Whitford Fine Art will be presenting: ‘Trans-Channel Crossing’ a display with a focus on four artists who have worked and lived on both sides of the English Channel and have been instrumental in spreading new aesthetics and artistic ideas after the Second World War. They contributed to a greater exchange between the United Kingdom and mainland Europe.
Living through the political historic epoch of today naturally draws our attention to the freedoms of the art world with it’s absence of boundaries and national borders. National schools and movements unquestionably exist, but international exchange was often the very originator of a new national style. During the 20th Century movements such as CoBrA and ZERO were, by definition, international with adherents practicing in different European cities and an exhibition programme touring the world. Abstract Expressionism originated in New York but soon Europe followed with its own version, known as Tachism.
Trans-Channel Crossing looks at the free artistic exchange between France and the UK. It was usual practice for British artists to have some training in Paris, where they met colleagues from Holland, Belgium, Germany and Eastern Europe. Back in London, Drian Galleries and the New Vision Centre set up an international exchange by championing migrated European artists.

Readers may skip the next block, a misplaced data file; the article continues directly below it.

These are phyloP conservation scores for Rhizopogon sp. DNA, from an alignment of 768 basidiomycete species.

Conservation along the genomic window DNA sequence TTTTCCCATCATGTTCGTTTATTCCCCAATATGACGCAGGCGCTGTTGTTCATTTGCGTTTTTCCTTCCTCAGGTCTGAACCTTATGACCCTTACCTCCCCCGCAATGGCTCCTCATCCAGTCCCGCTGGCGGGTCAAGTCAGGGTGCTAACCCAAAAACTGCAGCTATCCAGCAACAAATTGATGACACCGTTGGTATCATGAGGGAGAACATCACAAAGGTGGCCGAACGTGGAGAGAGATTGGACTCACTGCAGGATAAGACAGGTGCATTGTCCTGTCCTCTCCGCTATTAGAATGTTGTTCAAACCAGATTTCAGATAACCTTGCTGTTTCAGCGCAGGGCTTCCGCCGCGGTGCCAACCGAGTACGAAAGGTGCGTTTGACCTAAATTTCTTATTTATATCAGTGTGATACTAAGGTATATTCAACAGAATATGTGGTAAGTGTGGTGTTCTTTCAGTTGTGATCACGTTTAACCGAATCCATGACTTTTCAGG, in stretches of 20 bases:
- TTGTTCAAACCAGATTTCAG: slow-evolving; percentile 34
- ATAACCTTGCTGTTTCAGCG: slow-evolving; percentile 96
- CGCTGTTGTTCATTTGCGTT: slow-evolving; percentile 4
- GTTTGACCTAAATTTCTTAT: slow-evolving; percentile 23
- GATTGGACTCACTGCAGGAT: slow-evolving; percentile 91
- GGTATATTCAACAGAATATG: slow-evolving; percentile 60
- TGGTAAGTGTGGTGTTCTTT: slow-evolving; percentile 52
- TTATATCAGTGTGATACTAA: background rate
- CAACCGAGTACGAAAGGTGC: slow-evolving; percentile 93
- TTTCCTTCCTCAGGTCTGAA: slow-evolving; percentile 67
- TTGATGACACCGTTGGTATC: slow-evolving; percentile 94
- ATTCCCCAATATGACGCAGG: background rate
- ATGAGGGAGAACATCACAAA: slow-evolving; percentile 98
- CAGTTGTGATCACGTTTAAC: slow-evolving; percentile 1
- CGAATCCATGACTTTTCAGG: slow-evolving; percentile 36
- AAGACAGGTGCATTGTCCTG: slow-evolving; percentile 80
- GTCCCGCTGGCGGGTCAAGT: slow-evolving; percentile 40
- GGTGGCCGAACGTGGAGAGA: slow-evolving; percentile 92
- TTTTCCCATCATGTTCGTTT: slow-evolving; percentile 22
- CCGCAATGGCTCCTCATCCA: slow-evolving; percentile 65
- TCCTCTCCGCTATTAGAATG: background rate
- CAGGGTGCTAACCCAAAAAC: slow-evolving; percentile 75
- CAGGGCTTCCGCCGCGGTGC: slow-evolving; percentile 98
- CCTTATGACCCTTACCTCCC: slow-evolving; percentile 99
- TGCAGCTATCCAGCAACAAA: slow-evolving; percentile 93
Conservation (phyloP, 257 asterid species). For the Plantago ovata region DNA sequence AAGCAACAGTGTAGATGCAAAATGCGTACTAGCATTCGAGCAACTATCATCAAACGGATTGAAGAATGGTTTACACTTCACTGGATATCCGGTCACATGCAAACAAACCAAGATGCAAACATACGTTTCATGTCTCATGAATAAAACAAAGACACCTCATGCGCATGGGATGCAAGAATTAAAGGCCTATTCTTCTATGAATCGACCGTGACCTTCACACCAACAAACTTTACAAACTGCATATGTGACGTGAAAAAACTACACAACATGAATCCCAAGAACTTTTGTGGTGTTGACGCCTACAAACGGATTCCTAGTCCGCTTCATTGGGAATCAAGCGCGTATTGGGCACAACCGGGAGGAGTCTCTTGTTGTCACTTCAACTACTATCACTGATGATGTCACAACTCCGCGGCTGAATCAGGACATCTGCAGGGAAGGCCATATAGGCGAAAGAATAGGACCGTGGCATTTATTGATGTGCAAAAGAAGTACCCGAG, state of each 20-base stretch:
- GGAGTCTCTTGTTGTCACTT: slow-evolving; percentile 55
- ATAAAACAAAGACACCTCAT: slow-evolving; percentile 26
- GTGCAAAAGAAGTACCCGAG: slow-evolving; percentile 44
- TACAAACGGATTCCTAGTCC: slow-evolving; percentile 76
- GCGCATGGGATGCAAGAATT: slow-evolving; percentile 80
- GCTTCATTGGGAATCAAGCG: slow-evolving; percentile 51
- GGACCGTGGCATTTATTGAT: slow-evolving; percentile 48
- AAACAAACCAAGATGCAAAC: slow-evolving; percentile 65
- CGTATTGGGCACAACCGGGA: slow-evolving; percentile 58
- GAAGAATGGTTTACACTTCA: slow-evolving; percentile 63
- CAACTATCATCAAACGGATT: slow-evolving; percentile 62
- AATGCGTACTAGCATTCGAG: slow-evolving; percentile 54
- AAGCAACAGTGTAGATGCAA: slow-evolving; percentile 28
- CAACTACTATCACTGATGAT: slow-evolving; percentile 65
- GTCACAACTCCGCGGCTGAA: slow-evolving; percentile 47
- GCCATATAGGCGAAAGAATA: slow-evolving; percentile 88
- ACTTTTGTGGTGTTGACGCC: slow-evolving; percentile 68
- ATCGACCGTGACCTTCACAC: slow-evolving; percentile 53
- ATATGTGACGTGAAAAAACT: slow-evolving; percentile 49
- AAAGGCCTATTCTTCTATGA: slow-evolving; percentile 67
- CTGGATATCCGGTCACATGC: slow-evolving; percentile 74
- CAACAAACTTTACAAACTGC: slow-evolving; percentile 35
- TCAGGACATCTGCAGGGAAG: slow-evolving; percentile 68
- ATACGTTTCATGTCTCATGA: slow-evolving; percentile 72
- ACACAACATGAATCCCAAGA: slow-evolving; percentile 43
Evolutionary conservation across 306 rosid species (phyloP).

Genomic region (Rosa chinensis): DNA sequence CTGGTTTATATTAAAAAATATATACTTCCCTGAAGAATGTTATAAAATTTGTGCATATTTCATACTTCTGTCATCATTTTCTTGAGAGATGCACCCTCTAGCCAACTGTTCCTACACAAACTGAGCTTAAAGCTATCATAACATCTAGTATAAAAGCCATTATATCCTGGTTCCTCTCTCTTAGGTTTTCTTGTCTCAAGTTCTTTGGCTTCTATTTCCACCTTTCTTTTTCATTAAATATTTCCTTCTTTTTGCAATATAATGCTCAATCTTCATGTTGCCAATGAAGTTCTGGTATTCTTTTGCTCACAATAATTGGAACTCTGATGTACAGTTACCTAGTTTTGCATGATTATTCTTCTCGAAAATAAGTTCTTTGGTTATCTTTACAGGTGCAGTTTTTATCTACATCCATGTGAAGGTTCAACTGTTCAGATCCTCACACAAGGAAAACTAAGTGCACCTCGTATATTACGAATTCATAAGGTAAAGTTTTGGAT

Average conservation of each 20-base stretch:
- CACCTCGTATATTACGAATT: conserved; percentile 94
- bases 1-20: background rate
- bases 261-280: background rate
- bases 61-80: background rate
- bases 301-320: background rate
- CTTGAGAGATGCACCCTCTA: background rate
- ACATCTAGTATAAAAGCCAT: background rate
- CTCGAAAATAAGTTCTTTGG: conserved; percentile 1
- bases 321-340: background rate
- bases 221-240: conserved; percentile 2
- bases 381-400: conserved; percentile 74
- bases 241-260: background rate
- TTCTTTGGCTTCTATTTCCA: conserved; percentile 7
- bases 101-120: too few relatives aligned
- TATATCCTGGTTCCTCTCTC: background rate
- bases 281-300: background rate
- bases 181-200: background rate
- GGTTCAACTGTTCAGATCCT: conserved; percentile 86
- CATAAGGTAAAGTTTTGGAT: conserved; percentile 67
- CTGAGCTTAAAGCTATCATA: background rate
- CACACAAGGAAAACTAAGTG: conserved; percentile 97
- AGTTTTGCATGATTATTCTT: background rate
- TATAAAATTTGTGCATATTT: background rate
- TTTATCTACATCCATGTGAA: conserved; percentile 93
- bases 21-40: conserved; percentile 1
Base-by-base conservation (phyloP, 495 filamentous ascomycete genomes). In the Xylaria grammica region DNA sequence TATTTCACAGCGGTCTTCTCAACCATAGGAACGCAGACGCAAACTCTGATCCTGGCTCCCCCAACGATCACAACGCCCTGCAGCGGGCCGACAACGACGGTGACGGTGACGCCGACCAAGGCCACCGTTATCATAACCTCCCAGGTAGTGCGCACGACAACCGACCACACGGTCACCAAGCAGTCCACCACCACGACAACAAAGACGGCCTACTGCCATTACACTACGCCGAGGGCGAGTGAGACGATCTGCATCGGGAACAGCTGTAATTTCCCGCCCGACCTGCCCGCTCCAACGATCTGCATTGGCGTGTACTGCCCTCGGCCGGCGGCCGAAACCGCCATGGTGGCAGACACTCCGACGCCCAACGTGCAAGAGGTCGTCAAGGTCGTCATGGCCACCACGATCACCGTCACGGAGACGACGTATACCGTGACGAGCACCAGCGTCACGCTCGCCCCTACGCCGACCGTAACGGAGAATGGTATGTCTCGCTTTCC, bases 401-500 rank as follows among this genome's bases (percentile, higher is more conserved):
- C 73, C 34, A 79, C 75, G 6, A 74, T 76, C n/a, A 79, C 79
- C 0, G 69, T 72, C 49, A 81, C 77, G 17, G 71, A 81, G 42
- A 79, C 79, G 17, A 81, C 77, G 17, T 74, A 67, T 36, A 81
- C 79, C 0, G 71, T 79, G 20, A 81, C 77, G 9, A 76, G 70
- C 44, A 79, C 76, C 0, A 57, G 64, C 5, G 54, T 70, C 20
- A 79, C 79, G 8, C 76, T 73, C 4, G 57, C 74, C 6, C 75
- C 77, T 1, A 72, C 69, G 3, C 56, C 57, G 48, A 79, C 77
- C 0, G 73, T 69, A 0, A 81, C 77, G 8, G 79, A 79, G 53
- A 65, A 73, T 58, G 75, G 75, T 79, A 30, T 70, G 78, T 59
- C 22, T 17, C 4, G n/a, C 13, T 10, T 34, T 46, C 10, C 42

The artists chosen for Masterpiece ‘Trans-Channel Crossing’ represent the prevalent styles of the 1950’s and 1960s, namely Ex-pressionism and Lyrical Abstraction practiced by Caziel (Polish-British, 1906-1988), CoBrA represented by William Gear (British, 1915-1975), Lyrical Abstraction and Tachism as pioneered by Joseph Lacasse (Belgian-French, 1894-1975), and the unique form of Tachism or European Action painting formulated by Frank Avray Wilson (British-French, 1914-2009).
The selected works all bear testimony to the inert quality of art to break down boundaries, and to reunite on a humanistic level. All works are top examples of the artists’ production.
All four artists lived, trained or spent a sizeable amount of time in Paris, Brussels and London.
In Paris, all four artists had exchanges with notable artists of the Ecole de Paris such as Fernand Léger, Robert and Sonia Delaunay, and Pablo Picasso, as well as with their fellow Abstractionists such as Sergej Poliakoff, Hans Hartung, Georges Mathieu and Pierre Soulages. In London, they interacted with Barbara Hepworth, Paul Feiler, Patrick Heron, Roger Hilton and Peter Lanyon.
Coming from different countries, cultures and backgrounds, informed by individual intuitions and a multitude of influences, all four artists arrived at their individual expression of Abstraction. Together they represent the ‘Zeitgeist’; individually they prove that art transcends national boundaries and encourages free exchange.
For more information along with professionally taken high definition images including JPGs & TIFFs, please contact: Alex Mibus
Email: [email protected]